Every day of the Stanley Cup finals brings at least one micro-controversy, those little issues that flare up sometime around mid-morning and cause a good day or two of fist-shaking before eventually being forgotten.
At one point yesterday, the issue of the moment was a beginner’s guide to hockey published by one of the local Tampa papers. The reaction was predictable: old-school diehards rolling their eyes at a city that has had a team for 22 years needing a refresher on icing, followed by more forgiving types scolding those diehards to be more welcoming to new fans.
Every sport’s fan base gets its back up over new fans, but it seems to be a specialty in the hockey world. After all, NHL fans have spent so many years being told what’s wrong with their sport that they’re instinctively defensive of their turf. But that approach does more harm than good, because hockey has plenty of room for new fans. There’s lots of space available on the bandwagon, and the more rookie fans who climb aboard, the better.
So in that spirit, let’s do this game story in the style of a beginner’s guide to NHL hockey. Consider it a peace offering to any new fans, in Tampa Bay or beyond, who are trying to figure out the rules of this fun but occasionally confusing game.
Rule no. 1: Hockey is a sport that is played by two teams. Or at least it’s supposed to be. As last night’s first period wore on, it began to seem as if the Blackhawks had missed that particular memo. The Lightning dominated, outpacing the Hawks in shot attempts and often spending extended periods in the Chicago zone.
That sort of thing isn’t news when it comes to the Lightning, a tremendously talented team that can often overwhelm lesser opposition. But it is new for the Blackhawks, who haven’t fallen into that lesser-opponent category in a long time. The Blackhawks are the bullies of the NHL postseason and have been for years, and while nobody can be expected to bring their best game every night, it was still stunning to see them chasing the play for as long as they were.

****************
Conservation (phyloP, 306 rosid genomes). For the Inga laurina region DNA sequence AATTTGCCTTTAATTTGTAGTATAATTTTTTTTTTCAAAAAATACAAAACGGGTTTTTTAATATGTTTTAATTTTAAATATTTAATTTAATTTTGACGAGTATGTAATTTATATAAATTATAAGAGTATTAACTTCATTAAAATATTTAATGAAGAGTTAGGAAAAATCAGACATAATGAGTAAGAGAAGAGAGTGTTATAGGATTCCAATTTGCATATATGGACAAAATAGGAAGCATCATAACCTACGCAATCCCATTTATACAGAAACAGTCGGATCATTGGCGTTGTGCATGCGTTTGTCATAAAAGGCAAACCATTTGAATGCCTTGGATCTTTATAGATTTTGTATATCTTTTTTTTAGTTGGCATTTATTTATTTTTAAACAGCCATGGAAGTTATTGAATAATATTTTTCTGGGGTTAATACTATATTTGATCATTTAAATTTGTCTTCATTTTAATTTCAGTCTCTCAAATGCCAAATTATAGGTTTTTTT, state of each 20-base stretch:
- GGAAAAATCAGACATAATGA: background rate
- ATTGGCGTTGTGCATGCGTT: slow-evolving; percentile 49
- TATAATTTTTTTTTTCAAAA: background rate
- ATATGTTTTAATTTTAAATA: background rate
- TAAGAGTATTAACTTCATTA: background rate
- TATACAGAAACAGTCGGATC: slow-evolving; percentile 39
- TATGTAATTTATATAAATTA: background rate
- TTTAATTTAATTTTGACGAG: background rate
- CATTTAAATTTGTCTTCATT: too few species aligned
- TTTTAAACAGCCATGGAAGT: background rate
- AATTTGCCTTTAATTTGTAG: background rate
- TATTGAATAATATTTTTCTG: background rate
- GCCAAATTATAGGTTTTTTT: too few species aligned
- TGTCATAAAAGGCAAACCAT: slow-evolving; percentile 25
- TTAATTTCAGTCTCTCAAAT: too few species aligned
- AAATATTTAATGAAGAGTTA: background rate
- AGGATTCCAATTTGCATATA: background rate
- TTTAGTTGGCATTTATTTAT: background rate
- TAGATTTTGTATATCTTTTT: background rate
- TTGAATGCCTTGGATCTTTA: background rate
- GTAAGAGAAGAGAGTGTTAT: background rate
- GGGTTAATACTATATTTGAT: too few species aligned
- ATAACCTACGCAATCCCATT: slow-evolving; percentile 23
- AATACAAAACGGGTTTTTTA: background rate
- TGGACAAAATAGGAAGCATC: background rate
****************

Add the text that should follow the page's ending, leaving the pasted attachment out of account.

The early imbalance stoked an already enthusiastic Tampa Bay crowd, one that had just finished being blasted by a series of pregame scoreboard videos that ran for roughly as long as the Lord of the Rings trilogy. Having endured that ordeal, they celebrated by cheering on the Lightning toward what quickly started to feel like an inevitable first goal.
Rule no. 2: In hockey, teams attempt to score a goal by directing the puck into their opponent’s net. This can be done in any number of ways; popular methods include the slap shot, the backhand, or the deflection. Or, if you’re Alex Killorn, all three things at once.
I’d strongly encourage you to click that link and watch Killorn’s first-period goal a few times, because I’m honestly not sure I can do it justice. Anton Stralman takes a shot from the point that’s almost comically unthreatening as it flutters toward the net like a knuckleball, headed well wide. And then, at least theoretically on purpose, Kilorn reaches back and swats the puck out of the air. The NHL’s official box score described it as a “tip-in,” which is technically the correct term for a shot that’s redirected but doesn’t seem quite adequate for a play that more closely resembled someone delivering a midflight 7-iron to a monarch butterfly.
The goal came less than five minutes in, and gave the Lightning a 1-0 lead. In today’s NHL, that tends to be important.
Rule no. 3: The winning team is the one that scores the most goals over the course of the game. In theory, that means that the lead can change hands several times, and comebacks are possible. In reality, not so much, and that’s especially true in games involving these two teams. The Blackhawks came into last night sporting a 9-1 record when scoring first in these playoffs; the Lightning were even better at a perfect 9-0. When they score first, they win, and Killorn’s circus act had just given them that first goal.
Tampa Bay fans spend much of each game chanting “Let’s Go Bolts.” If you happen to suffer from an acute inability to interpret chants at sporting events, that can end up sounding confusingly like “Let’s Go Home,” which would be far better, as if cocky Lightning fans are already chalking up the win and moving on to the next one. As the Lightning followed Killorn’s goal with more and more time in the Chicago zone, you started to wonder if that might be right.